She described how her sister, with whom she shared a bedroom when they were children, used to hold her tightly to ‘squeeze the nightmares away’.
She said: ‘I would hold her (Amaya) tight just like Amal did to me when I was a kid. And that’s where they were when they were burned alive, holding each other tight trying to squeeze the nightmare away.’
Ms Idris had the terrible fortune of visiting the tower on the night it was destroyed by the worst fire to hit Britain since the Second World War.
Her husband Ibrahim told the hearing: ‘She came to live with me in the UK in March 2016. After one year I lost her forever.’
A man who lost five relatives in the fire said he was ‘extremely proud’ his siblings did not abandon their frail parents in the blaze.
Kamru Miah, 79, Rabeya Begum, 64, Mohammed Hamid, 28, Mohammed Hanif, 26 and Husna Begum, 22, were found on the 17th floor.
Mohammed Hakim said: ‘I can say with my hand on my heart that I am extremely proud of my family remaining close to each other in their last moments before passing away.
‘I am even more proud as a brother that my siblings did not leave my parents behind, even though they might have had the chance to escape.’
Mother and daughter Victoria King and Alexandra Atala were also remembered on Thursday.
Sister Penny Pearce said in a statement: ‘They were, and are, still together and that is what is important. The fire is a tragedy for all of us.’
Personal portraits of the 72 victims are expected to continue until next Wednesday at the Millennium Gloucester Hotel, South Kensington.
Mother and daughter burned alive at Grenfell died in each other’s arms
A mother and daughter died holding each other tight to squeeze the nightmare of the Grenfell fire away, their family said.
Mohamednur Tuccu, 44, his wife Amal Ahmedin, 35, and their three-year-old daughter Amaya Tuccu-Ahmedin, all died in the June 14 blaze last year.
Mother and daughter were found next to each other in the 23rd-floor lobby, while the body of Mr Tuccu was recovered from close to the nearby leisure centre.
Amna Mahmud Idris, 27, was visiting her cousin Ms Ahmedin at the time of the fire and also died.
Ms Ahmedin’s sister, Winta, broke down as she remembered how excited she was to see her three-year-old niece grow up into an ‘amazing’ person.
She told the public inquiry how her sister, who had shared the same bedroom, would hold her tightly as a child when she had bad dreams to squeeze the nightmares away.
She said: ‘I would hold her (Amaya) tight just like Amal did to me when I was a kid.
‘And that’s where they were when they were burned alive, holding each other tight trying to squeeze the nightmare away.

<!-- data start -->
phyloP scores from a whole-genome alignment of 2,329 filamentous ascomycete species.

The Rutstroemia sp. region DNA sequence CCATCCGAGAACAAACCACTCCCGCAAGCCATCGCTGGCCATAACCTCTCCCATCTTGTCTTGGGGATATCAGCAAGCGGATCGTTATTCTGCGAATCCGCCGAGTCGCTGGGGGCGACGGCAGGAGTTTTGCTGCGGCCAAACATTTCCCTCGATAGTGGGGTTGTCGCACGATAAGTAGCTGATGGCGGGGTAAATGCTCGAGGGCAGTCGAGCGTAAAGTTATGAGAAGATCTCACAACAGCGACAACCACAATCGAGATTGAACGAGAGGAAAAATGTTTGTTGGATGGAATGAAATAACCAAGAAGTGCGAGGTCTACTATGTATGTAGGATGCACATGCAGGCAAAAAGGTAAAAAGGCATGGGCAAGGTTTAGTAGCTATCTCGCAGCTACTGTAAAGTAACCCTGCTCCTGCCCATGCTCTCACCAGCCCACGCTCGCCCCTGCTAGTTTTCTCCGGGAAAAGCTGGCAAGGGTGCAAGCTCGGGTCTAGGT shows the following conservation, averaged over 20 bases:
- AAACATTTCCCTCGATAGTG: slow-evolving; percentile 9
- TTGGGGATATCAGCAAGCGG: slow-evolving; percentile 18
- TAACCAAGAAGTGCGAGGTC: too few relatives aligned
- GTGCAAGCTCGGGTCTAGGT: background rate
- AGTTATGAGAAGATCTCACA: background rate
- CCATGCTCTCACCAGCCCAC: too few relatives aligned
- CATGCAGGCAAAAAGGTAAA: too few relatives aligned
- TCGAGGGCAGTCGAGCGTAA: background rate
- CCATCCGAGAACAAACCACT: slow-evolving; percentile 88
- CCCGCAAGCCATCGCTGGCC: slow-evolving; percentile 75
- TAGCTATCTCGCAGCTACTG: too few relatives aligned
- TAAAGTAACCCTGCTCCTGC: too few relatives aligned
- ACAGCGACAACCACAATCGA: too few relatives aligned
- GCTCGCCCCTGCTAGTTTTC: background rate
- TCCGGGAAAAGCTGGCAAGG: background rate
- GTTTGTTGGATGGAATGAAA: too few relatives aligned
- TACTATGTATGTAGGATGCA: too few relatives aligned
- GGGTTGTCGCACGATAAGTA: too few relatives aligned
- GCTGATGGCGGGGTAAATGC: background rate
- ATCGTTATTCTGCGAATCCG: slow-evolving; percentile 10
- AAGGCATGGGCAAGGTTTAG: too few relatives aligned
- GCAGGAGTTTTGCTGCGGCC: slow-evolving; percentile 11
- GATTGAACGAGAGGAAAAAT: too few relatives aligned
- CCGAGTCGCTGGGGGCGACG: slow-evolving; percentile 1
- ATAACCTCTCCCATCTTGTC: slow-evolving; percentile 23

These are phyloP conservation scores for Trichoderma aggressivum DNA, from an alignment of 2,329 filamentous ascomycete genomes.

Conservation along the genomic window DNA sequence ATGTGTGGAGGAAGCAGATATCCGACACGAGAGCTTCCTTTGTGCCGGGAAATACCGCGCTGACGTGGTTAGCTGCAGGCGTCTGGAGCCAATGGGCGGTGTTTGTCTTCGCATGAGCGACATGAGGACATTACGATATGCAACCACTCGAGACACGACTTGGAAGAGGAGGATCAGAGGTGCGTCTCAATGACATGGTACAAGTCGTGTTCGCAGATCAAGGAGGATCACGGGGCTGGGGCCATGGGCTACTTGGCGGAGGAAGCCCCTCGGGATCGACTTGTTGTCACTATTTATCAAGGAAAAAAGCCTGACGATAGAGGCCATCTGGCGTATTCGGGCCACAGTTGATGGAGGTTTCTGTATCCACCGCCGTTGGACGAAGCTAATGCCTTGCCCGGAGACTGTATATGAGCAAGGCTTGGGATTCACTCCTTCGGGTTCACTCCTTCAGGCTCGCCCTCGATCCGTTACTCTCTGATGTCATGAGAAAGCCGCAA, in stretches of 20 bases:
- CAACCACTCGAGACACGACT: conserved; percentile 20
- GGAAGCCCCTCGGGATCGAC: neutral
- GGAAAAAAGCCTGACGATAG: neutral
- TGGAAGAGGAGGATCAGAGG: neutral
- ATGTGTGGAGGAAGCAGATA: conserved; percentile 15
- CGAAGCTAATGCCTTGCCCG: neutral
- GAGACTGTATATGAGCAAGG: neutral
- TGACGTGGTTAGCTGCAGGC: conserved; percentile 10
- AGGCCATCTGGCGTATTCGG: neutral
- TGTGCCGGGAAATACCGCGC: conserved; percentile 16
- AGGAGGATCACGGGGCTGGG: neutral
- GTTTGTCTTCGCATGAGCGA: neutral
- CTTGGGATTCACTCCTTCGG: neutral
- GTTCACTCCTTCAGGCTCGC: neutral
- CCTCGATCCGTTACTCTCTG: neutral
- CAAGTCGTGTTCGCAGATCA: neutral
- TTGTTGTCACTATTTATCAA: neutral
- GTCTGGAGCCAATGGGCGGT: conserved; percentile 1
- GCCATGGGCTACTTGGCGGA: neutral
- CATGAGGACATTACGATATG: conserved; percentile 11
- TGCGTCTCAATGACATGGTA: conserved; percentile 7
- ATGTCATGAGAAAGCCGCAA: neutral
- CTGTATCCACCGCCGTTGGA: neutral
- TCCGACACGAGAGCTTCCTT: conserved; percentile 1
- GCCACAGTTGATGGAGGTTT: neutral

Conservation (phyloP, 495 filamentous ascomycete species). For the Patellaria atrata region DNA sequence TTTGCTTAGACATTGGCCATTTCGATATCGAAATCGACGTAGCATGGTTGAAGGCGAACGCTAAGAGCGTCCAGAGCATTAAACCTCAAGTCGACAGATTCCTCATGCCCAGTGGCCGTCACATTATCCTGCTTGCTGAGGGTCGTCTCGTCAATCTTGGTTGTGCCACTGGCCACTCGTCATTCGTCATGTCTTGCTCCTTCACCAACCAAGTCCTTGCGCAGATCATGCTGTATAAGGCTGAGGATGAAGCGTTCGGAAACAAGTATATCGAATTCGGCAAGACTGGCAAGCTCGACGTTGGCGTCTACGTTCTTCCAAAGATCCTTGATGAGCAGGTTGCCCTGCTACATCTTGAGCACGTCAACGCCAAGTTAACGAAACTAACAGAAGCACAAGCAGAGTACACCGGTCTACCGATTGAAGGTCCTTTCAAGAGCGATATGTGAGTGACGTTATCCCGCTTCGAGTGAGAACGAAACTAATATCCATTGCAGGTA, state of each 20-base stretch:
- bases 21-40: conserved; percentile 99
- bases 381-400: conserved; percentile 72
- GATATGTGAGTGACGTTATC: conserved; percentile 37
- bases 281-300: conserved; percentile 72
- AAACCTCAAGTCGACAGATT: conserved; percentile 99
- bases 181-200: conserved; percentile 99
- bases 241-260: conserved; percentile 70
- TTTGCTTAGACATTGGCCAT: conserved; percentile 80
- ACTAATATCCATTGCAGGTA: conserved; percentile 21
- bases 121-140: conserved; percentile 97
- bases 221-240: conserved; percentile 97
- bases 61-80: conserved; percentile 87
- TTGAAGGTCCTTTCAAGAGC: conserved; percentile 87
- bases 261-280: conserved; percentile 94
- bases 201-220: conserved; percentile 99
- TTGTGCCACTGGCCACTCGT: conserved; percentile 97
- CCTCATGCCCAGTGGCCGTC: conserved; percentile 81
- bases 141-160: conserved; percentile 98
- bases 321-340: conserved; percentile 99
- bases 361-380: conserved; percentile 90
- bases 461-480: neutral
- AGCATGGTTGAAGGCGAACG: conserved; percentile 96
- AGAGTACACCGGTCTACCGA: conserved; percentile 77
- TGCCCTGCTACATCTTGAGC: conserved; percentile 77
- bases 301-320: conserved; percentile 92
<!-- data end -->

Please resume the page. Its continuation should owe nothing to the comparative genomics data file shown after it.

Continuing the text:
‘To this day and the rest of my life I will never accept that they are gone and that I will never be able to see them again and I will never be able to feel their warmth, their kind and loving hearts.
‘I will continue planning Amaya’s life – what she would be doing today, tomorrow, her 10th birthday, her 18th, her 21st and the rest of her life.
‘We all miss them so much.’
Winta, whose last name was not given, said ‘cheeky’ Amaya was the love of her mother’s life and her sister Ms Ahmedin was an incredible mother.
‘Motherhood brought out a layer of her personality that we were all in awe of,’ she said, adding that her capacity to love was ‘unmatchable’.
She was joined by around a dozen family members on the stage as she made her tribute.
Ibrahim Toukou, Mr Tuccu’s brother from Saudi Arabia, remembered how his sibling would always tell him not to worry when he confided his problems.
Mr Tuccu was a respected employee who always went the extra mile at work, his employers told Mr Toukou.
Speaking in a pre-recorded video, he told of his devastation that he and his brother were unable to ever meet together with their families.
His daughter, now seven, was desperate to meet Amaya and would kiss photographs of her cousin whenever she saw her picture.
He stayed in contact with his brother over Facebook, he said.
He said: ‘I used to dream of us being reunited, I dreamed of us being together as brothers with our families and children.
‘I was always praying to see him at least once after so many years and to meet his family and to have all our children together.’
He added: ‘When I heard the news of the fire I was just praying they would be alive so we could have a chance to meet at least once as a family.’
He said he had not told his children of their relatives’ deaths, instead telling them the trio had gone on a trip.